Tuesday, April 6, 2010

Hughes on the History of Research

Hughes, Philip Edgcumbe. “The Epistle to the Hebrews.” Pages 351-70 in The New Testament and Its Modern Interpreters. Edited by Eldon J. Epp and George W. MacRae. Philadelphia: Fortress; Atlanta: Scholars Press, 1989.
Philip Edgcumbe Hughes (1915-1990) was an Anglican clergyman and New Testament scholar whose life and career spanned four continent including Australia where he was born, South Africa, England where he was ordained, and the USA where he died. He has degrees from the University of Cape Town, University of London, and Australian College of Theology. He taught at Tyndale Hall, Bristol (1947-1953), was editor of the Churchman (1959-1967), and from 1964 on he taught in American Seminaries, including Columbia Theological Seminary (Decatur, GA), Westminster Theological Seminary and Trinity Episcopal School for Ministry (both in PA). He has authored a commentary on Hebrews, as well as several articles.
In this essay Hughes gives a brief overview of recent scholarship on Hebrews under four headings: Hebrews and Qumran, Destination, Author, and Structure. He concludes with a considerable bibliography which includes works in several languages (including, French, German, Dutch, Spanish, Italian, Latin).
Hebrews and Qumran: Yadin argued that Hebrews was written to counter Qumran teachings. He determined that the recipients were converts to Christianity from the Dead Sea sect. Publication of 11QMelchizedek prompted numerous studies on Melchizedek and his relationship to Hebrews. Several scholars theorized that the recipients were priests prior to the martyrdom of Stephen and many tried to demonstrate some sort of Essene connection (Spicq; Cullmann; Braun; Daniélou; Kosmala; Flusser; Fensham). Others, however, rejected any close connection; the background to Hebrews can be connected to the wider Jewish milieu (Coppens; Bruce). Williamson suggested that Merkabah mysticism provided the background to Hebrews’ thought.
Destination: Scholars have proposed numerous locations for the recipients of the book, ranging across the entire Mediterranean. Those adhering to an Essene connection advocate for Palestine. The greeting at 13:24 has prompted many scholars to posit Rome as the destination. T. W. Manson favored the Lycus Valley as the destination, while others have opted for Ephesus (Clarkson; Howard). Lo Bue, by contrast, advocated for an Ephesian origin and a Corinthian destination. Montefiore and Davies also supported a Corinthian destination. Spicq concluded that the book was sent to someplace in Syria or Palestine; Buchanan determined that Palestine was the location.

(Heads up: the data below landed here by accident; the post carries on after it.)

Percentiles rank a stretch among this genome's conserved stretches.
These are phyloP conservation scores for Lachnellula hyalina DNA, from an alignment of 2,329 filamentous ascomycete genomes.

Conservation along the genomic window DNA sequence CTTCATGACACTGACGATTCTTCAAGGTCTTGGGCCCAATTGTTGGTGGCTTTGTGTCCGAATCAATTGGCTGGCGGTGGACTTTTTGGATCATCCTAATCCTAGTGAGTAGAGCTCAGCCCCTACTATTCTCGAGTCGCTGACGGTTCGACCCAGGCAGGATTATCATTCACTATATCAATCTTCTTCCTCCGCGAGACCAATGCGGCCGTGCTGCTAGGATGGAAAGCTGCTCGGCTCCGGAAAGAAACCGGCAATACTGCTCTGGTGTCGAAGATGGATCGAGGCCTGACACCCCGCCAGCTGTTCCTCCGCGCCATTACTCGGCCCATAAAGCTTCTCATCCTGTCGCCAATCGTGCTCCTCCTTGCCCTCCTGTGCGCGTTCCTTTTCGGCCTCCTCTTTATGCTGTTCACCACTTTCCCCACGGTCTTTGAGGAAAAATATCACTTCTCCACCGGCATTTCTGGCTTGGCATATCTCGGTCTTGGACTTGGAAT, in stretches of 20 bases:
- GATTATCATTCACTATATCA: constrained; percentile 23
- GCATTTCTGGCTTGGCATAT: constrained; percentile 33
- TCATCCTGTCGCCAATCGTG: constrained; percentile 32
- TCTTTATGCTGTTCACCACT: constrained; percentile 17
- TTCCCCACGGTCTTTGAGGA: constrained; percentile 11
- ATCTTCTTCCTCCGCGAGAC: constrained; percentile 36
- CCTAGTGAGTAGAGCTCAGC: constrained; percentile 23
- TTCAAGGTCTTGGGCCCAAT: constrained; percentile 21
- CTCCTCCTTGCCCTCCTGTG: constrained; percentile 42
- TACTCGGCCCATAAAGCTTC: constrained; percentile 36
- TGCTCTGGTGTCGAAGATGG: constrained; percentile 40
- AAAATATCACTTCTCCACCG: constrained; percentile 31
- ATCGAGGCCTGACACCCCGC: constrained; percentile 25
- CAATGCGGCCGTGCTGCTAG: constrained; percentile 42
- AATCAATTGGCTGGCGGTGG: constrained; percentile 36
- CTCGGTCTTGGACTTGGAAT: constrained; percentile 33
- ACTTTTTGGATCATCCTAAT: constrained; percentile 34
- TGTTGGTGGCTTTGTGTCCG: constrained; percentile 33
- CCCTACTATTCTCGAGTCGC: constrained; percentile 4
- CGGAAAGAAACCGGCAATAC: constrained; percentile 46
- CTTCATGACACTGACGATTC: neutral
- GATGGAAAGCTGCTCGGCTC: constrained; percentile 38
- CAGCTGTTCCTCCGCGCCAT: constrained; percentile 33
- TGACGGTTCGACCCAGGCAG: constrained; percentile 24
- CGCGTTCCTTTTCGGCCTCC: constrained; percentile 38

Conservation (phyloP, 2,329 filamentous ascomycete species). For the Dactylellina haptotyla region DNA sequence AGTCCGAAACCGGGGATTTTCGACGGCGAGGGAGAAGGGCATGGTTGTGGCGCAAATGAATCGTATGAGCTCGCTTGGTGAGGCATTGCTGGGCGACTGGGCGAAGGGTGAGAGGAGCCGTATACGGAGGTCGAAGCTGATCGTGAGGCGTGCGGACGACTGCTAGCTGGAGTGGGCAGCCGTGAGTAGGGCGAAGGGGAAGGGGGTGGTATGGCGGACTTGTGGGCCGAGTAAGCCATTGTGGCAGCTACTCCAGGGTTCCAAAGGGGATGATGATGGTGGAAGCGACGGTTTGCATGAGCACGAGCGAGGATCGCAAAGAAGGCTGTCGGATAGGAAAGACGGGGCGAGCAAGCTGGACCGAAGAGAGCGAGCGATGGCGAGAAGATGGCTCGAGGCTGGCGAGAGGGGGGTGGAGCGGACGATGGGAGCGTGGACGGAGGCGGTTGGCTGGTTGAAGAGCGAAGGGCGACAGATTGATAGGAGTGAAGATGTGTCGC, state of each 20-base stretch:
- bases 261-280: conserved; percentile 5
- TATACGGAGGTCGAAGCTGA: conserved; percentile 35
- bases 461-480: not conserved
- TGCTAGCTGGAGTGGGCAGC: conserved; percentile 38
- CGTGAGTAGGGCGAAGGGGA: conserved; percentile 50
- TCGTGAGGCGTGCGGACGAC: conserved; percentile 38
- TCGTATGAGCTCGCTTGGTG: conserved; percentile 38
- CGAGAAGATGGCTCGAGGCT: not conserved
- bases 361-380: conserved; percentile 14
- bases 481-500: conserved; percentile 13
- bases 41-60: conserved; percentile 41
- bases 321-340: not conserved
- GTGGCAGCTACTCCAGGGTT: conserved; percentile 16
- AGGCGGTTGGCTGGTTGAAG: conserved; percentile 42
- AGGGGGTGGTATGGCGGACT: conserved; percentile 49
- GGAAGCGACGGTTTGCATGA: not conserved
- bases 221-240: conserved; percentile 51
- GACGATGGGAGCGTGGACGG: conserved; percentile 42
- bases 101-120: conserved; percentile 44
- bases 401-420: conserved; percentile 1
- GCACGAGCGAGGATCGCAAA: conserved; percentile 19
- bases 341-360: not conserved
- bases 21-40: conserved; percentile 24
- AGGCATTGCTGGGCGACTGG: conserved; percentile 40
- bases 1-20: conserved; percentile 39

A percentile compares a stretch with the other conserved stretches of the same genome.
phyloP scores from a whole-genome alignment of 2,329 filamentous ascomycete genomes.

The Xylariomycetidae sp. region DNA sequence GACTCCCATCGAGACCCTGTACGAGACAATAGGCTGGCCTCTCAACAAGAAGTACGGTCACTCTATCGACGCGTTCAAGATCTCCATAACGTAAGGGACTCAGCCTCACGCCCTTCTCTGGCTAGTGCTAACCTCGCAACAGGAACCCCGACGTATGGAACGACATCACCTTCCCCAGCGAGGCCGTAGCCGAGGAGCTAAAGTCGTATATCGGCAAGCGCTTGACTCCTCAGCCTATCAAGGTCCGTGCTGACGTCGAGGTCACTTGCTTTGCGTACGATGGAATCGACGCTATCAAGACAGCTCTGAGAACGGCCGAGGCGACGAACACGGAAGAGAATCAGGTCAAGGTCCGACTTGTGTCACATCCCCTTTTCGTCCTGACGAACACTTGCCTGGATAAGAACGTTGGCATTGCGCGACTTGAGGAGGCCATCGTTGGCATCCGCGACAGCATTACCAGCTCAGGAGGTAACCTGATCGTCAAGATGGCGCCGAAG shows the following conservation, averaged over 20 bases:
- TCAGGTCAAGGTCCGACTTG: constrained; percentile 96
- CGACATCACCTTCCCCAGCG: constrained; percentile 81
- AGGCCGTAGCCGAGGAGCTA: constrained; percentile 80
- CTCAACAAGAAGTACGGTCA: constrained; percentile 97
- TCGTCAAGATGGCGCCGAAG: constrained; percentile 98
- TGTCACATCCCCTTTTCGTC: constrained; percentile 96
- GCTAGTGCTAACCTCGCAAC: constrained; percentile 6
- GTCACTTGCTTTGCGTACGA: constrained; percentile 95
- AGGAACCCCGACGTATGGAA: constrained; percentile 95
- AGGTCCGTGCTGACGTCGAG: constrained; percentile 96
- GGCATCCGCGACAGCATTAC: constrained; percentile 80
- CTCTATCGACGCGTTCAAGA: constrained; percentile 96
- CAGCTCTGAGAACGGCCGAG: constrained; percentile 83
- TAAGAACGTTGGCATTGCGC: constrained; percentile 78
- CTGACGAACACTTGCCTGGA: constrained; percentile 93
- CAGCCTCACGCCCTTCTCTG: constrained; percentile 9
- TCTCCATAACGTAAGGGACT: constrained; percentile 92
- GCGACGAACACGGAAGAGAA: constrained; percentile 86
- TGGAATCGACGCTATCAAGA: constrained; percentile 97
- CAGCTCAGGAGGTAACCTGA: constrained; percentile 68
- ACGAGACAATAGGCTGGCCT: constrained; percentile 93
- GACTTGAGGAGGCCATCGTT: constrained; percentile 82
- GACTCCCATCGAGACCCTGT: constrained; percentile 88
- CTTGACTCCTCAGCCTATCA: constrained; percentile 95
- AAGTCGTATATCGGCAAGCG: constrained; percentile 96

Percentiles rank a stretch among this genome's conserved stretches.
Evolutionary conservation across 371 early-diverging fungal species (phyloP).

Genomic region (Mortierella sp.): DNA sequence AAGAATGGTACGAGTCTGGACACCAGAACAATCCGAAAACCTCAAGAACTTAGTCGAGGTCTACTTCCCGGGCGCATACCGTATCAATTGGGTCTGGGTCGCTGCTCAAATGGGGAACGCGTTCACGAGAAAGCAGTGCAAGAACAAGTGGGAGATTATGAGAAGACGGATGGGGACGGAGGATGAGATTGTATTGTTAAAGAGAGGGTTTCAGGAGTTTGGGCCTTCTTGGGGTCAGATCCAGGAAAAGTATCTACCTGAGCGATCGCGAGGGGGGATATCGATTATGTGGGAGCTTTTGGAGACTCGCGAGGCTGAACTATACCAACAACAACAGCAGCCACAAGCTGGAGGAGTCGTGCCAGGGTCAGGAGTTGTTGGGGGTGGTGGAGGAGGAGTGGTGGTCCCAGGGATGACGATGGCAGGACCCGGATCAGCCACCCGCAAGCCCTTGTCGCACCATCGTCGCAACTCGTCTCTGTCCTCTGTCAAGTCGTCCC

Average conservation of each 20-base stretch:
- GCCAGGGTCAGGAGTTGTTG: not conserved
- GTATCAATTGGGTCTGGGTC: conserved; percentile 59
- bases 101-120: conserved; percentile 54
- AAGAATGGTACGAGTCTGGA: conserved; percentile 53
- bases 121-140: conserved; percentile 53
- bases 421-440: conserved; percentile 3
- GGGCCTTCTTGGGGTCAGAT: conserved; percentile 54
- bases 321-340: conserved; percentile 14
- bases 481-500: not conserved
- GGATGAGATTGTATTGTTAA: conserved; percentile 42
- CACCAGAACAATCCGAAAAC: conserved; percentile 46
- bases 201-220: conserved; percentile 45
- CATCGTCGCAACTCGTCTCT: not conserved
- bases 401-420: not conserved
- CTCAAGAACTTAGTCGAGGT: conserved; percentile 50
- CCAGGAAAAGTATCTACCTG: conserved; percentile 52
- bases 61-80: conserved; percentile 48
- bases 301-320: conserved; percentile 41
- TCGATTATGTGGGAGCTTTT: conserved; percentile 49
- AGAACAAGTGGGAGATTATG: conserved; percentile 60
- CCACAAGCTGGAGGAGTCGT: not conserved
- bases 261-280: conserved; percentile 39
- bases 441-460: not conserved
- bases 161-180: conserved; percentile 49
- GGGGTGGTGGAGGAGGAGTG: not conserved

Author: Since many scholars see a strong Philonic influence on Hebrews, many scholars surmise that Apollos is the author (Spicq; Lenski; T. W. Manson; Ketter; Howard; Lo Bue). Another strong candidate is Barnabas because he was a Levite and this tradition has ancient support in Tertullian. Scholars who support the Barnabas theory include Javet, Badcock, Mulder, and J. A. T. Robinson. Williamson severely criticized Spicq’s contention for Philonic influence, while Sowers believed that the author came from the same school of Alexandrian Judaism as Philo. Several scholars have noted connections with Paul’s letters, while some have detected affinities with the Johannine writings. W. Manson observed similarities with Stephen’s perspective in Acts 7 which may form the backdrop to Hebrews’ theological ideas. Several other candidates have been proposed with little success: Silvanus, Timothy, Epaphras, Priscilla, and even Mary the mother of Jesus!
Structure: Several scholars have contributed to the understanding of the literary structure of Hebrews (Thien; Vaganay; Descamps; Gyllenberg; Nauck; Bligh), but the most elaborate analysis has been set forth by Vanhoye, who highlights various literary devices that reveal a concentric symmetry. Swetnam judged that Vanhoye’s structure did not take into consideration the content of the book.
Obviously, Hughes’ essay is very brief by necessity and more suggestive than anything else, but his extensive bibliography allows one to track down the various scholars mentioned. Space limitations prohibited Hughes from considering other critical issues in the interpretation of Hebrews such as its use of the OT and theological matters.

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